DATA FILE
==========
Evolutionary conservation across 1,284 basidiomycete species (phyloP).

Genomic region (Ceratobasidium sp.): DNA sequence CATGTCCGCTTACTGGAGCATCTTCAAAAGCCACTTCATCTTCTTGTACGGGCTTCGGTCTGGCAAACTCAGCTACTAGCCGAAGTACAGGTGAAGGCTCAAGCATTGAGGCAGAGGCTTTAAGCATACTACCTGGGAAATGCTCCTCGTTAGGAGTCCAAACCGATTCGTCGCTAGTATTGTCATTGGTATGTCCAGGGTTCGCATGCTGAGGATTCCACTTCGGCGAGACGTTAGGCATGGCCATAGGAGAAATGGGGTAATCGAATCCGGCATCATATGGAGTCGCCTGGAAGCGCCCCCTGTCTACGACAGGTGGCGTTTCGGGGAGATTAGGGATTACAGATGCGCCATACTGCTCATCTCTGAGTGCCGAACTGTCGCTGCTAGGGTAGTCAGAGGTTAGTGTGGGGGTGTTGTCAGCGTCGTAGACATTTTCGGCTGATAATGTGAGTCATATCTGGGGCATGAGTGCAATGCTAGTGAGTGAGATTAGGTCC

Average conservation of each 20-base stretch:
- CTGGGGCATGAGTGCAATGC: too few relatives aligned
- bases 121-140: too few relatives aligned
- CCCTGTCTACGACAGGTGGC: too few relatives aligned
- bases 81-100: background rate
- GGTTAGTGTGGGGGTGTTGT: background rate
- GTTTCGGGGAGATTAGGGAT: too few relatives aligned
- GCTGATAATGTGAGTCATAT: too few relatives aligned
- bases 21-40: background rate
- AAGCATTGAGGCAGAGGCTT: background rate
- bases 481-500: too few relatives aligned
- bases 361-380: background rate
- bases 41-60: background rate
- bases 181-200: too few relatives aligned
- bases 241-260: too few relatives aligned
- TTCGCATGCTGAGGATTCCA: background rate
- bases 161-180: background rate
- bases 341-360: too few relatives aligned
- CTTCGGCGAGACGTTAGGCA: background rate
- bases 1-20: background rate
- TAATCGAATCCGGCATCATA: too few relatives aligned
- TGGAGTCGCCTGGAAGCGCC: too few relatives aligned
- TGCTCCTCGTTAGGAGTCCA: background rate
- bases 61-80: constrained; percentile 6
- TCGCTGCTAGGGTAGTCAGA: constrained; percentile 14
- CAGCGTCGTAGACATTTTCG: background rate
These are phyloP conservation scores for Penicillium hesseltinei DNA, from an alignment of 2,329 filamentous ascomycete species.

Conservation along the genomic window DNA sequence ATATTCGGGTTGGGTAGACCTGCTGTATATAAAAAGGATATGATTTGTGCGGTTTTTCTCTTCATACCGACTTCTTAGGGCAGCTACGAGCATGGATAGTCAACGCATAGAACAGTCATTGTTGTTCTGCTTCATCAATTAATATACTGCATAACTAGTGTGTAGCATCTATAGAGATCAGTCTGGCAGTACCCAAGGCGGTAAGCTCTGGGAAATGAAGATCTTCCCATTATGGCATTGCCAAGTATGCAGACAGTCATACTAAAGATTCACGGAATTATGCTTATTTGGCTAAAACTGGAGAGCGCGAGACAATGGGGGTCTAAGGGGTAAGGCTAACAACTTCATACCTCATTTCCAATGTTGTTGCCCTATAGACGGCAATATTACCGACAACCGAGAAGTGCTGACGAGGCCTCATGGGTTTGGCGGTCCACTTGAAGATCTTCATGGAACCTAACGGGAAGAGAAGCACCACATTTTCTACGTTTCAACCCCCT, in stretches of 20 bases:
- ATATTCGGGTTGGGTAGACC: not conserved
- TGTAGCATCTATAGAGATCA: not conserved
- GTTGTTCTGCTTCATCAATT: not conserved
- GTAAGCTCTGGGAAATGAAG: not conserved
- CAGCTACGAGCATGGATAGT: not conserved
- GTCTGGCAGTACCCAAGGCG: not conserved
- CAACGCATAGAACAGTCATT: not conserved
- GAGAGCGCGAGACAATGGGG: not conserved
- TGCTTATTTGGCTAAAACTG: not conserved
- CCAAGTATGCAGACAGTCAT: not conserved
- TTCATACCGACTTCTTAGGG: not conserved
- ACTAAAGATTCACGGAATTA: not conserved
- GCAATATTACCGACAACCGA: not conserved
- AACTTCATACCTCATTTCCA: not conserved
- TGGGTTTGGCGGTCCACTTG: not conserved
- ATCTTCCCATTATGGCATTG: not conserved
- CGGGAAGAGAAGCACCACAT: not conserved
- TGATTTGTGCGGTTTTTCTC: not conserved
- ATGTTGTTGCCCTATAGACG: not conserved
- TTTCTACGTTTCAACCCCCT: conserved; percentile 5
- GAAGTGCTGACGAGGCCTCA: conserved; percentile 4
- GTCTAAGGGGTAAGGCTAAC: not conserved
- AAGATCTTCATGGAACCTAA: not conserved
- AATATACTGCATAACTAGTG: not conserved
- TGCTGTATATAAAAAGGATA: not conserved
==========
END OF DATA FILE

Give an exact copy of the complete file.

Evolutionary conservation across 1,284 basidiomycete species (phyloP).

Genomic region (Ceratobasidium sp.): DNA sequence CATGTCCGCTTACTGGAGCATCTTCAAAAGCCACTTCATCTTCTTGTACGGGCTTCGGTCTGGCAAACTCAGCTACTAGCCGAAGTACAGGTGAAGGCTCAAGCATTGAGGCAGAGGCTTTAAGCATACTACCTGGGAAATGCTCCTCGTTAGGAGTCCAAACCGATTCGTCGCTAGTATTGTCATTGGTATGTCCAGGGTTCGCATGCTGAGGATTCCACTTCGGCGAGACGTTAGGCATGGCCATAGGAGAAATGGGGTAATCGAATCCGGCATCATATGGAGTCGCCTGGAAGCGCCCCCTGTCTACGACAGGTGGCGTTTCGGGGAGATTAGGGATTACAGATGCGCCATACTGCTCATCTCTGAGTGCCGAACTGTCGCTGCTAGGGTAGTCAGAGGTTAGTGTGGGGGTGTTGTCAGCGTCGTAGACATTTTCGGCTGATAATGTGAGTCATATCTGGGGCATGAGTGCAATGCTAGTGAGTGAGATTAGGTCC

Average conservation of each 20-base stretch:
- CTGGGGCATGAGTGCAATGC: too few relatives aligned
- bases 121-140: too few relatives aligned
- CCCTGTCTACGACAGGTGGC: too few relatives aligned
- bases 81-100: background rate
- GGTTAGTGTGGGGGTGTTGT: background rate
- GTTTCGGGGAGATTAGGGAT: too few relatives aligned
- GCTGATAATGTGAGTCATAT: too few relatives aligned
- bases 21-40: background rate
- AAGCATTGAGGCAGAGGCTT: background rate
- bases 481-500: too few relatives aligned
- bases 361-380: background rate
- bases 41-60: background rate
- bases 181-200: too few relatives aligned
- bases 241-260: too few relatives aligned
- TTCGCATGCTGAGGATTCCA: background rate
- bases 161-180: background rate
- bases 341-360: too few relatives aligned
- CTTCGGCGAGACGTTAGGCA: background rate
- bases 1-20: background rate
- TAATCGAATCCGGCATCATA: too few relatives aligned
- TGGAGTCGCCTGGAAGCGCC: too few relatives aligned
- TGCTCCTCGTTAGGAGTCCA: background rate
- bases 61-80: constrained; percentile 6
- TCGCTGCTAGGGTAGTCAGA: constrained; percentile 14
- CAGCGTCGTAGACATTTTCG: background rate
These are phyloP conservation scores for Penicillium hesseltinei DNA, from an alignment of 2,329 filamentous ascomycete species.

Conservation along the genomic window DNA sequence ATATTCGGGTTGGGTAGACCTGCTGTATATAAAAAGGATATGATTTGTGCGGTTTTTCTCTTCATACCGACTTCTTAGGGCAGCTACGAGCATGGATAGTCAACGCATAGAACAGTCATTGTTGTTCTGCTTCATCAATTAATATACTGCATAACTAGTGTGTAGCATCTATAGAGATCAGTCTGGCAGTACCCAAGGCGGTAAGCTCTGGGAAATGAAGATCTTCCCATTATGGCATTGCCAAGTATGCAGACAGTCATACTAAAGATTCACGGAATTATGCTTATTTGGCTAAAACTGGAGAGCGCGAGACAATGGGGGTCTAAGGGGTAAGGCTAACAACTTCATACCTCATTTCCAATGTTGTTGCCCTATAGACGGCAATATTACCGACAACCGAGAAGTGCTGACGAGGCCTCATGGGTTTGGCGGTCCACTTGAAGATCTTCATGGAACCTAACGGGAAGAGAAGCACCACATTTTCTACGTTTCAACCCCCT, in stretches of 20 bases:
- ATATTCGGGTTGGGTAGACC: not conserved
- TGTAGCATCTATAGAGATCA: not conserved
- GTTGTTCTGCTTCATCAATT: not conserved
- GTAAGCTCTGGGAAATGAAG: not conserved
- CAGCTACGAGCATGGATAGT: not conserved
- GTCTGGCAGTACCCAAGGCG: not conserved
- CAACGCATAGAACAGTCATT: not conserved
- GAGAGCGCGAGACAATGGGG: not conserved
- TGCTTATTTGGCTAAAACTG: not conserved
- CCAAGTATGCAGACAGTCAT: not conserved
- TTCATACCGACTTCTTAGGG: not conserved
- ACTAAAGATTCACGGAATTA: not conserved
- GCAATATTACCGACAACCGA: not conserved
- AACTTCATACCTCATTTCCA: not conserved
- TGGGTTTGGCGGTCCACTTG: not conserved
- ATCTTCCCATTATGGCATTG: not conserved
- CGGGAAGAGAAGCACCACAT: not conserved
- TGATTTGTGCGGTTTTTCTC: not conserved
- ATGTTGTTGCCCTATAGACG: not conserved
- TTTCTACGTTTCAACCCCCT: conserved; percentile 5
- GAAGTGCTGACGAGGCCTCA: conserved; percentile 4
- GTCTAAGGGGTAAGGCTAAC: not conserved
- AAGATCTTCATGGAACCTAA: not conserved
- AATATACTGCATAACTAGTG: not conserved
- TGCTGTATATAAAAAGGATA: not conserved